In the last post, we looked at Azure SQL and the different options we have available for hosting SQL Databases in Azure. SQL is an example of a Relational Database Management System (RDBMS), which follows a traditional model of storing data using 2-dimensional tables where data is stored in columns and rows in a pre-defined schema.

The opposite to this is non-relational databases, which use a storage model that is optimized for the specific requirements of the type of data being stored. Non-relational databases can have the following structures:

  • Document Data Stores, which stores data in JSON, XML, YAML or plain text format.
  • Columnar Data Stores, which stores data in column families which are logically related and manipulated as a unit.
  • Key/value Data Stores, which holds a data value that has a corresponding key.
  • Graph Databases, which are made up of nodes and edges to host data such as Organization Charts and Fraud detection.

All of the above options can be achieved by using Azure Cosmos DB.


Lets start with an overview – Azure Cosmos DB is a fully managed NoSQL database provides high availability, globally-distributed access to data with very low latency

If we log on to the Azure Portal and go to create an Azure Cosmos DB, we are given the options below:

The different API’s available are:

  • Core (SQL) API: Provides the flexibility of a NoSQL document store combined with the power of SQL for querying.
  • MongoDB API: Supports the MongoDB wire protocol so that existing MongoDB client continue to work with Azure Cosmos DB as if they are running against an actual MongoDB database.
  • Cassandra API: Supports the Cassandra wire protocol so that existing Apache drivers compliant with CQLv4 continue to work with Azure Cosmos DB as if they are running against an actual Cassandra database.
  • Gremlin API: Supports graph data with Apache TinkerPop (a graph computing framework) and the Gremlin query language.
  • Table API: Provides premium capabilities for applications written for Azure Table storage.

The key to picking an API is to select the one that best meets the needs for your database, but be warned: if you pick an API you cannot change it afterwards. Each API has its own set of database operations. These operations range from simple point reads and writes to complex queries. Each database operation consumes system resources based on the complexity of the operation.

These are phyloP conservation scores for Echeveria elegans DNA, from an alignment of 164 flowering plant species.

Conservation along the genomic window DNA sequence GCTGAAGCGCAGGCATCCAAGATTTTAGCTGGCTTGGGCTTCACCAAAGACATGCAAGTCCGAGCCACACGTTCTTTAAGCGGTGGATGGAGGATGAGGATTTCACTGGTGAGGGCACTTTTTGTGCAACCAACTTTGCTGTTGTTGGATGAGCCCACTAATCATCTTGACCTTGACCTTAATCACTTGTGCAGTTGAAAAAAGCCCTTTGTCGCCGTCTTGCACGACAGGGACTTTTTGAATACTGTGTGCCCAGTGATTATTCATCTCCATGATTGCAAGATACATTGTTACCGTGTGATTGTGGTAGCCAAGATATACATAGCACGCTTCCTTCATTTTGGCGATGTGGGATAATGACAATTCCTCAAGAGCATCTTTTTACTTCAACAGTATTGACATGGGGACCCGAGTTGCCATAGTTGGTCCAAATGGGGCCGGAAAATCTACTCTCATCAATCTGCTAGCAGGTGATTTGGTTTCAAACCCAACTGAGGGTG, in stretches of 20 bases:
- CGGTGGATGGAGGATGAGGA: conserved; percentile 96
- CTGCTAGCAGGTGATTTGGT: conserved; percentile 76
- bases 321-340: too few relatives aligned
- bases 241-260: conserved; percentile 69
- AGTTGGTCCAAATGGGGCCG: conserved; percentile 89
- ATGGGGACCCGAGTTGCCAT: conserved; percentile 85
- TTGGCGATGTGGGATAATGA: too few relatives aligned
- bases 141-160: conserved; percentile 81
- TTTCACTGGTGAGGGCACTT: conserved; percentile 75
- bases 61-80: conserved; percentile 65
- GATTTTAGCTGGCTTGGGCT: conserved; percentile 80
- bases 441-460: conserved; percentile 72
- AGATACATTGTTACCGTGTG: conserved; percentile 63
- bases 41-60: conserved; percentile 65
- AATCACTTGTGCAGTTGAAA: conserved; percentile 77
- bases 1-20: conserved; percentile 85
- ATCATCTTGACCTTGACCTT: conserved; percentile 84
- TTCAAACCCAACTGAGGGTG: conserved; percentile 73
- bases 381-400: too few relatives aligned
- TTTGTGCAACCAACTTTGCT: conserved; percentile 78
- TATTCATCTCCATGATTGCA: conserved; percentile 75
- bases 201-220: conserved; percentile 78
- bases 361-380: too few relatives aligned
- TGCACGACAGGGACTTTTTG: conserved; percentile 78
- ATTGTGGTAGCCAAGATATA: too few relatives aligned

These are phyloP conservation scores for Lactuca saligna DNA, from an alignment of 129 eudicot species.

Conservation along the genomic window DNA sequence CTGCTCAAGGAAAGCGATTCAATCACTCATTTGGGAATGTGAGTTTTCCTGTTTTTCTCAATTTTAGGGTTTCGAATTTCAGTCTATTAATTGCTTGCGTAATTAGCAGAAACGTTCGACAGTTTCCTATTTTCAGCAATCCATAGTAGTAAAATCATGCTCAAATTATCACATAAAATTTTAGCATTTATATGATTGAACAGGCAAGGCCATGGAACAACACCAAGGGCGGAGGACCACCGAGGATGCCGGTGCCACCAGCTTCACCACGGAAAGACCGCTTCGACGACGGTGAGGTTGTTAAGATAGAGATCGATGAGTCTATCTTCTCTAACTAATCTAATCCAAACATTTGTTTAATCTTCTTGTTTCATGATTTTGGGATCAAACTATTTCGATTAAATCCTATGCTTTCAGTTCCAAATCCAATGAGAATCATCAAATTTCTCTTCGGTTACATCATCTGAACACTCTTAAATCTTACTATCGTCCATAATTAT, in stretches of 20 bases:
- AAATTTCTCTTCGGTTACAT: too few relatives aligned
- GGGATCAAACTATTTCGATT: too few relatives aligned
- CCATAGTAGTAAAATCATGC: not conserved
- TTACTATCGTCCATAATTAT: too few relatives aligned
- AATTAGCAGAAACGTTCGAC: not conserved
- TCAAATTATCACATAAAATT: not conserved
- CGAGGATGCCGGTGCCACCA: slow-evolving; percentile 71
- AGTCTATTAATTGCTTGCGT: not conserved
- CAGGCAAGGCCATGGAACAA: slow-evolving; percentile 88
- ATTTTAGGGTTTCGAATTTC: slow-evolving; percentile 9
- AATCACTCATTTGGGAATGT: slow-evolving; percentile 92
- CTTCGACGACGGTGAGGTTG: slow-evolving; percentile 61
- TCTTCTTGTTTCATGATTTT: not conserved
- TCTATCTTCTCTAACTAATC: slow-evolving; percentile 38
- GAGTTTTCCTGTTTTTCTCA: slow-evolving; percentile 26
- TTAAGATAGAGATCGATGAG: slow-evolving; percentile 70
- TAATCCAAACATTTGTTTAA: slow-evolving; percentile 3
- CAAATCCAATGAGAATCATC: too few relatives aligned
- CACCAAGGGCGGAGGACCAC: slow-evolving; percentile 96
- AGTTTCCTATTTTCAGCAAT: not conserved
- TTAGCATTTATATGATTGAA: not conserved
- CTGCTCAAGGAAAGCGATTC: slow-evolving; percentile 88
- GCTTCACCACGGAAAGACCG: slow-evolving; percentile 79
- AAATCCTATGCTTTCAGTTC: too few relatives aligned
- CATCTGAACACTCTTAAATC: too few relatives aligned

Once your API is selected, you get into the usual screens for creating resources in Azure:


Now this is where we need to talk about pricing – in SQL, we are familiar with licensing using Cores. This works the same way in Azure with the concept of vCores, but we also have the concept of Database Transaction Units (DTU’s) which is based on a bundled measure of compute, storage, and I/O resources.

In Azure Cosmos DB, usage is priced based on Request Units (RUs). You can think of RUs per second as the currency for throughput. As shown in the screenshot above, there are 2 pricing models available:

  • Provisioned throughput mode: In this mode, you provision the number of RUs for your application on a per-second basis in increments of 100 RUs per second. You are billed on an hourly basis for the number of RUs per second you have provisioned.
  • Serverless mode: In this mode, you don’t have to provision any throughput when creating resources in your Azure Cosmos account. At the end of your billing period, you get billed for the number of Request Units that has been consumed by your database operations.

We also have a 3rd option:

  • Autoscale mode: In this mode, you can automatically and instantly scale the throughput (RU/s) of your database or container based on its usage, without impacting the availability, latency, throughput, or performance of the workload.

Each request to Azure Cosmos DB returns used RUs to you so you can decide whether stop your requests or increase the RU limit on the Azure portal.

Consistency Levels

The other important thing to note about Cosmos DB is Consistency Levels. Because Cosmos DB is a globally distributed database, you can set the level of consistency for replication across your global data centers. There are 5 levels to choose from:

  • Strong consistency is the strictest type of consistency available in CosmosDB. The data is synchronously replicated to all the replicas in real-time. This mode of consistency is useful for applications that cannot tolerate any data loss in case of downtime.
  • In the Bounded Staleness level, data is replicated asynchronously with a predetermined staleness window defined either by numbers of writes or a period of time. The reads query may lag behind by either a certain number of writes or by a pre-defined time period. However, the reads are guaranteed to honor the sequence of the data.
  • Session consistency is the default consistency that you get while configuring the cosmos DB account. This level of consistency honors the client session. It ensures a strong consistency for an application session with the same session token.
  • Consistent prefix model is similar to bounded staleness except, the operational or time lag guarantee. The replicas guarantee the consistency and order of the writes however the data is not always current. This model ensures that the user never sees an out-of-order write.
  • Eventual consistency is the weakest consistency level of all. The first thing to consider in this model is that there is no guarantee on the order of the data and also no guarantee of how long the data can take to replicate. As the name suggests, the reads are consistent, but eventually.

Use Cases

Any web, mobile, gaming, and IoT application that needs to handle massive amounts of data, reads, and writes at a global scale with near-real response times for a variety of data will benefit from Cosmos DB’s guaranteed high availability, high throughput, low latency, and tunable consistency. The Microsoft Docs article here describes the common use cases for Azure Cosmos DB.


And thats a look at the different options avaiable in Azure Cosmos DB. Hope you enjoyed this post, until next time!